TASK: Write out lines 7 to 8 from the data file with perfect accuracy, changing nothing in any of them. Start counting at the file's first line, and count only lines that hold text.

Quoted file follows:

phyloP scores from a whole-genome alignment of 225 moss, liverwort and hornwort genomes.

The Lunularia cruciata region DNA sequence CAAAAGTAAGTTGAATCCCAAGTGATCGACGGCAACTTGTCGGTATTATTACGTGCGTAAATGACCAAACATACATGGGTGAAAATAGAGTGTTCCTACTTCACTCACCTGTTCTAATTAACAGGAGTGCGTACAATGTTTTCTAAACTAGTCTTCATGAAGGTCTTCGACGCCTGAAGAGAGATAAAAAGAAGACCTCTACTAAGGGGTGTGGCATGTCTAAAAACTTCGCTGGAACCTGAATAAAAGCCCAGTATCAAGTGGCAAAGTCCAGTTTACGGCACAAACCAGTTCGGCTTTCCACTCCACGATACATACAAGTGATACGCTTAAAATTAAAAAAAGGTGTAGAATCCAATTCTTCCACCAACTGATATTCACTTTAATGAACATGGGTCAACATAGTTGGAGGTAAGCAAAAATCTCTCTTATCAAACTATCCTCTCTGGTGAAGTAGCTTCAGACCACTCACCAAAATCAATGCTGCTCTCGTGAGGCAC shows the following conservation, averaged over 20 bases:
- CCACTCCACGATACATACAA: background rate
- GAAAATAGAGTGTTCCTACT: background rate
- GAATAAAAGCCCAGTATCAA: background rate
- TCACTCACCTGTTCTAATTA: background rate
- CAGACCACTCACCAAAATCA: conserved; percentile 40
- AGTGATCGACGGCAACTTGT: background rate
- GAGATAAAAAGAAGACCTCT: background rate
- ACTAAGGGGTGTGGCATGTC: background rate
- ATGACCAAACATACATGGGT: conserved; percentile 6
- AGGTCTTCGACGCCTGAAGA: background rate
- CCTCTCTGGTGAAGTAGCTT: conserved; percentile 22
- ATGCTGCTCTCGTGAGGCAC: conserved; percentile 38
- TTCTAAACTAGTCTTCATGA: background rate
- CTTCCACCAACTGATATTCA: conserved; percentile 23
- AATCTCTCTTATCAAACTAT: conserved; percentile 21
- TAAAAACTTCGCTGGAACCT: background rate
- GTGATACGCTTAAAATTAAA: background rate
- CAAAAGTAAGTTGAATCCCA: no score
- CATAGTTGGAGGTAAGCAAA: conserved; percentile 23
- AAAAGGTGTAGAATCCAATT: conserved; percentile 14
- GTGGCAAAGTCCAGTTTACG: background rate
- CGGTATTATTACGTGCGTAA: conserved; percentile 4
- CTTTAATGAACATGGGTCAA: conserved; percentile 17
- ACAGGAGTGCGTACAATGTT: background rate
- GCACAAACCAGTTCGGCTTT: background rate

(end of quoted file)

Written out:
- CAGACCACTCACCAAAATCA: conserved; percentile 40
- AGTGATCGACGGCAACTTGT: background rate